Following 2015's beautifully written introspective album 'Golden Age,' singer-songwriter Chris Staples is back with his upcoming full length release, 'Holy Moly.' While maintaining the authentic reflection Staples is known for in his songwriting, he has embraced a cautiously optimistic outlook for his future. Staples finds gentle melodies with his trademark stripped-back guitar, and also introduces new sounds by integrating keyboards for sonically lush arrangements. Staples' previous releases were met with praise from NPR's All Songs Considered, American Songwriter, Paste, The AV Club, and more.
Mega Bog is the fluid musical moniker of songwriter Erin Elizabeth Birgy, who has spent the last ten years channeling, capturing, and releasing her unique bouquet of fragrant, sci-pop experiments with a handful of bicoastal collaborators. She is joined on her fifth and finest album (and first for PoB) by members of Big Thief, Hand Habits, and iji, who help her spin a manic web of emotions into beautiful, abstract future poems and thrilling genre perversions.
Charly Bliss are back with their sophomore album Young Enough. Produced by Joe Chiccarelli (U2, Beck, Alanis, The Strokes, The Killers, My Morning Jacket, Cage The Elephant), the album finds the band exploring both the darker and poppier side of their sound while expanding on what made their debut album Guppy a critically acclaimed success by outlets such as NPR, Stereogum, Pitchfork, FADER, The Ringer and more. The band toured extensively in 2017 and 2018 as they headlined several tours, appeared at festivals like Shakey Knees, Boston Calling and Sasquatch and supported the likes of Wolf Parade, Tokyo Police Club, Pup, Sleater-Kinney and Veruca Salt. They just opened all of the Death Cab for Cutie shows this past fall across the entire US which coincided with the release of their standalone single Heaven which got a ton of press, including Pitchforks coveted Best New Track moniker.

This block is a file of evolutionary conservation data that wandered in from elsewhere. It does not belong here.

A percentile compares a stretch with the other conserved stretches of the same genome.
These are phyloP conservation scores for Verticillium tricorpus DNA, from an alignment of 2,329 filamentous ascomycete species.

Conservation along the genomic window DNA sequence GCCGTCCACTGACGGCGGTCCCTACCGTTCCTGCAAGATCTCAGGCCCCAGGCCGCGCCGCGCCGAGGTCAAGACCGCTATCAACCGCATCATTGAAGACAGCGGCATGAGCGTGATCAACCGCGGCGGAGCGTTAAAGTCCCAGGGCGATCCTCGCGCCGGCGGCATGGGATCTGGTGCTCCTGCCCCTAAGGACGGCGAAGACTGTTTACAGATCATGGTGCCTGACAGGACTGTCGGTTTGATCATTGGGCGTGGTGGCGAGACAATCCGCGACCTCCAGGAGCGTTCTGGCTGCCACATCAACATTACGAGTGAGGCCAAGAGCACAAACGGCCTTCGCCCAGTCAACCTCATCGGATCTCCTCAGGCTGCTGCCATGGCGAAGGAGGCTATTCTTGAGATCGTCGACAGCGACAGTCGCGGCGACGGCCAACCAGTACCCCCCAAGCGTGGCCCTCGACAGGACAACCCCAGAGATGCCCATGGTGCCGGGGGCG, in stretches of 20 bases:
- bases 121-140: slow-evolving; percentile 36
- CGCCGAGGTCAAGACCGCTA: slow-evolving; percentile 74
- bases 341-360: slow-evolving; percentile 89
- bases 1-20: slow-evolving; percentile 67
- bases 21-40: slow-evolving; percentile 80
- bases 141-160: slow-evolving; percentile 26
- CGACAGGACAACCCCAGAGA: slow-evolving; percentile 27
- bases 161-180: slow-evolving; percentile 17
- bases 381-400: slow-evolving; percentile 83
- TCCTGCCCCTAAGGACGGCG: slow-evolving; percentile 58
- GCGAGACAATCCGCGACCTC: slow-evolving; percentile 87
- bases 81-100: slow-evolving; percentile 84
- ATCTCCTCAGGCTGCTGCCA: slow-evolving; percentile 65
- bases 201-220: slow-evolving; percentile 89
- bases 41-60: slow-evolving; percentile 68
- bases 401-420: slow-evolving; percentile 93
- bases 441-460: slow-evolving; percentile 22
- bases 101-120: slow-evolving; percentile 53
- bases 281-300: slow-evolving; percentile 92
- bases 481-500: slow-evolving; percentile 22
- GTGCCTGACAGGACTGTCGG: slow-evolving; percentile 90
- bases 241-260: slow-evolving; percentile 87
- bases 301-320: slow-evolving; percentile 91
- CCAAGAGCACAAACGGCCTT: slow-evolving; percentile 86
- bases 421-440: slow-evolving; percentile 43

Over his first three albums, Homeshake’s Peter Sagar followed his own idiosyncratic vision, a journey that’s taken him from sturdy guitar-based indie-pop to a bleary-eyed take on lo-fi R&B. Now, with Helium, Sagar is putting down roots in aesthetic territory all his own.
It comes through not only in the gauziness of the production, but also in the vulnerability of the songs themselves. Everyone Sagar encounters here — including himself — seems to be a step removed from present reality, whether by technology (“Anything At All”), solitude (“Just Like My”), or sweet fantasy (“Like Mariah”). The record is stitched together by a series of instrumental interludes, synthesizer explorations whose haziness adds to the suspicion that this is all an uncanny dream.